Abstract MP024: Increase in Adverse Cardiovascular Risk Profile among Hispanics/Latinos of Diverse Backgrounds Living in the United States: Findings from the Hispanic Community Health Study/Study of Latinos (HCHS/SOL)
Background: HCHS/SOL showed that a sizeable proportion of Hispanics/Latinos (80% of men, 71% of women) had at least 1 major CVD risk factor (RF), with marked variations by ethnic background. Little is known about changes in CVD RF profiles over time in this population.
Objective: To describe ~6-year changes in CVD RF profiles and examine associations with demographic and socioeconomic/ sociocultural factors.
Methods: HCHS/SOL is a multi-center prospective community-based study of 16,415 Hispanic/Latino adults of Cuban, Dominican, Mexican, Puerto Rican, Central American, and South American backgrounds, aged 18-74 at Visit 1 (2008-11). Visit 2 (2014-17) is ongoing and 8,413 persons (~60% of the cohort to be studied) attended as of Sept. 2016. Analyses included 7,789 men and women with complete data. CVD RF profiles were defined as having 0 (0RF) or any 1 or more (1+RF) of the following: hypercholesterolemia, hypertension, obesity, diabetes, and smoking (see definitions in Table). Adjusted percent increases in number of RFs were computed. Multinomial logistic regression was used to examine associations of Visit 1 characteristics with change in RFs, adjusted for sociodemographic, sociocultural, and lifestyle factors.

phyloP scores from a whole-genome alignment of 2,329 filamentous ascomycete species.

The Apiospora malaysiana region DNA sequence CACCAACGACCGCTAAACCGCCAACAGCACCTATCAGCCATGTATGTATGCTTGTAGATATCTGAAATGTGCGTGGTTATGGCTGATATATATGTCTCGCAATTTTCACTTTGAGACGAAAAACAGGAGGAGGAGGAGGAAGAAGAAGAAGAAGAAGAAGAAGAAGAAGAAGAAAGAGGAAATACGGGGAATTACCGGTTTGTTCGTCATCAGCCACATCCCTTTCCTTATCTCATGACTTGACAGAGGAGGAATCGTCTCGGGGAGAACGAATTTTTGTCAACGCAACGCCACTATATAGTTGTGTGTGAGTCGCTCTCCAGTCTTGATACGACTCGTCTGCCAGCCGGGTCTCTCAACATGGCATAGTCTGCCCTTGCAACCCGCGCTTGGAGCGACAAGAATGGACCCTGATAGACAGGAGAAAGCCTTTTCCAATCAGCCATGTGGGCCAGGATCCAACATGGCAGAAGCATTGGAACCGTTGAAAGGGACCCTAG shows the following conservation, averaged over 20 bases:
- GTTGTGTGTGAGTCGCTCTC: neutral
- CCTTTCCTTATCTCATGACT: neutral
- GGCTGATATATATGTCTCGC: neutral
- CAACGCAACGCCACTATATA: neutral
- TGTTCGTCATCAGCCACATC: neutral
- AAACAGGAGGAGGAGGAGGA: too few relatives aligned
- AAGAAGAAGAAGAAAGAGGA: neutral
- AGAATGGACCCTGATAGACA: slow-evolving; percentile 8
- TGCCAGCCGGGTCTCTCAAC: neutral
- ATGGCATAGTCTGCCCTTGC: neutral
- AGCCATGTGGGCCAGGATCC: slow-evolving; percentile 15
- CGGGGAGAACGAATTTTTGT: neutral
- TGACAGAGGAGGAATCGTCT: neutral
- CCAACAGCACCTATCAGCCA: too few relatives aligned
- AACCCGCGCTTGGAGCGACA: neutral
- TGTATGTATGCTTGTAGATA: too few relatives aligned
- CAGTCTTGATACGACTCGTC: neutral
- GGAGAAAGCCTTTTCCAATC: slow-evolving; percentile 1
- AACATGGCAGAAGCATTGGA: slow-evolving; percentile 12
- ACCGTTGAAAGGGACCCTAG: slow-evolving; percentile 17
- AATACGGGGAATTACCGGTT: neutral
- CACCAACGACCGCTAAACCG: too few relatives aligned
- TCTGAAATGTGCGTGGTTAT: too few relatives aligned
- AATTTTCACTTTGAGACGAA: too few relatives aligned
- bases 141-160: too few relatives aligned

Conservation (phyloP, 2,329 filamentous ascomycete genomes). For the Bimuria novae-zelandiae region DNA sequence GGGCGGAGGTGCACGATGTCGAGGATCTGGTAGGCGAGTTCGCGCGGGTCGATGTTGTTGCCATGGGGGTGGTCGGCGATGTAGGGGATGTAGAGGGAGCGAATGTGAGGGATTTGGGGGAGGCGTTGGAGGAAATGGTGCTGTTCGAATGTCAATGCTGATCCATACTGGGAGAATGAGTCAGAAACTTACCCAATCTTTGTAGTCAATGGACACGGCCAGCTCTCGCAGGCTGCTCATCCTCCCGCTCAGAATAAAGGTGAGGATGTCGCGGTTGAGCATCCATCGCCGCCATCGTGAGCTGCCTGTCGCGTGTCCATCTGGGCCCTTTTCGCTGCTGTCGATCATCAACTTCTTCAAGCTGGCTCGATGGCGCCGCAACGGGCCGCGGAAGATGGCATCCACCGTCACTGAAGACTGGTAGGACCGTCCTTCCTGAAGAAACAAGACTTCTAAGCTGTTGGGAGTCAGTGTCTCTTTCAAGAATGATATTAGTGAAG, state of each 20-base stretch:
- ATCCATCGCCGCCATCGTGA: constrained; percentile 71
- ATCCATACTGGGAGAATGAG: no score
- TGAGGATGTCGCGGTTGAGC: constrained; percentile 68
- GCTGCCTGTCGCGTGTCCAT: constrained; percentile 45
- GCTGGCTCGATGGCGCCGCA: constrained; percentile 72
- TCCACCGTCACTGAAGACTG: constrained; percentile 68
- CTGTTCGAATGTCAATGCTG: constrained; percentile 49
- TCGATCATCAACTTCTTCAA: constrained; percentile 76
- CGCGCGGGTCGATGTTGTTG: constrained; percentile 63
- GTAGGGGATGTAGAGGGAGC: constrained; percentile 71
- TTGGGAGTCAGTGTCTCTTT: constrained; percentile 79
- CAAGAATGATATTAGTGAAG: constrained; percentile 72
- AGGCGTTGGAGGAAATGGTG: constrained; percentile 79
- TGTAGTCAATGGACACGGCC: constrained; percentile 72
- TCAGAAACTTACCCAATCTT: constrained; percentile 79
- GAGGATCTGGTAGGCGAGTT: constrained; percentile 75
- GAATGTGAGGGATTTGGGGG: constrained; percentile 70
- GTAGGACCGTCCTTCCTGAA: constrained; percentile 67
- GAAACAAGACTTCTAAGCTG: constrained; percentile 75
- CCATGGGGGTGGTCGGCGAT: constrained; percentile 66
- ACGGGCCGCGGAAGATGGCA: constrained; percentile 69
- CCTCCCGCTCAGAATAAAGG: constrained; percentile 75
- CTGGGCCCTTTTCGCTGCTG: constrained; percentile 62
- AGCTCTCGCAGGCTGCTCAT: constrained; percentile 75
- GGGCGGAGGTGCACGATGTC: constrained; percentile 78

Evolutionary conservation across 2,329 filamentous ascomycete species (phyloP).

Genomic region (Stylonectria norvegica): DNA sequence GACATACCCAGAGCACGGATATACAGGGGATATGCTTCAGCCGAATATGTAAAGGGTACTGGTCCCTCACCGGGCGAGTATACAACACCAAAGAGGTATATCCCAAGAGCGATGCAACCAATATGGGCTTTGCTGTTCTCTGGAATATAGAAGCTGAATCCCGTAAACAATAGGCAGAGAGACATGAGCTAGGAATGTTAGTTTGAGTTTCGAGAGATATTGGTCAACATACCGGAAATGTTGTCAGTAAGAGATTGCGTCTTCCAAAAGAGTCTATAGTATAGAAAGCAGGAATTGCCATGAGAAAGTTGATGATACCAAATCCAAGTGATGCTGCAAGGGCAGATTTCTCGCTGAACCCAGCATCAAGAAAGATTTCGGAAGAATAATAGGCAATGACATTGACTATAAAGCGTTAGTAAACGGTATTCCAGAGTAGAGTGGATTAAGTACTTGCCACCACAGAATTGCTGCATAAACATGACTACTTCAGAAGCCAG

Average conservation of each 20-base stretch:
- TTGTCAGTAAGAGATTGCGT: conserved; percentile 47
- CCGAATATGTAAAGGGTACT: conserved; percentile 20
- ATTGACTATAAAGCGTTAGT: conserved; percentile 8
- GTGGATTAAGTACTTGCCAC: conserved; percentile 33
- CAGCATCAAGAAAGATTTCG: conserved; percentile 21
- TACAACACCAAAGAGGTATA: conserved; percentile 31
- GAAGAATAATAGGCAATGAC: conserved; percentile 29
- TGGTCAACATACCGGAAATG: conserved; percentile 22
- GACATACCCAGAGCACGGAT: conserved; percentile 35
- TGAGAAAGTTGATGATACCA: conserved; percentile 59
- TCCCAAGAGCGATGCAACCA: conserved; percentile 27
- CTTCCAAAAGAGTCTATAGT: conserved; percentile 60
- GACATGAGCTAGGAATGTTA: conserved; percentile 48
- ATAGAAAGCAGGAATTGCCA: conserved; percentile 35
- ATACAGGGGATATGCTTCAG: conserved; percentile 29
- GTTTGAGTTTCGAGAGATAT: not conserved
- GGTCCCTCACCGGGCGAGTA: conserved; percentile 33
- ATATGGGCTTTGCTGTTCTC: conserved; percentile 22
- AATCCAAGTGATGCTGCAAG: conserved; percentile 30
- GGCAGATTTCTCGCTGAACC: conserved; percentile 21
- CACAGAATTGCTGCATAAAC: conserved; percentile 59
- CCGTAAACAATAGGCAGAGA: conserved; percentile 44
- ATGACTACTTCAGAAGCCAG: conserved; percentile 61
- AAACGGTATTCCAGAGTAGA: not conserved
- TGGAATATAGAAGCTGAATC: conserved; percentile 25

Results: After 5.8 years, 29% of men and 27% of women had increases in number of RFs; changes occurred more frequently in persons with 1+ RF at Visit 1 than in those with 0RF and varied by background (Table). Significantly higher odds of increase in number of RFs (vs. 0RF at both visits) were seen with older age (OR=1.07, 95% CI=1.06-1.08 per 1 yr) and male sex (1.74, 1.37-2.21); lower odds with higher education (0.60; 0.44-0.83 for > vs. < high school) and income (0.56, 0.38-0.81 for >$50,000 vs. <$20,000); acculturation did not relate to RF changes.
Conclusions: In just a few years, a large percent of US Hispanic/Latino adults had an increase in number of adverse RFs, which varied by background; age, sex, education, and income were associated with RF increases. Greater efforts are needed to prevent CVD RFs in this population.
Author Disclosures: M.L. Daviglus: None. J. Cai: None. A. Pirzada: None. N.M. Butera: None. R.A. Durazo-Arvizu: None. J.P. Lash: None. L. Aviles-Santa: None. L.C. Gallo: None. R. Kaplan: None. N. Schneiderman: None. G.A. Talavera: None. S. Wassertheil-Smoller: None. J. Stamler: None.
- © 2017 by American Heart Association, Inc.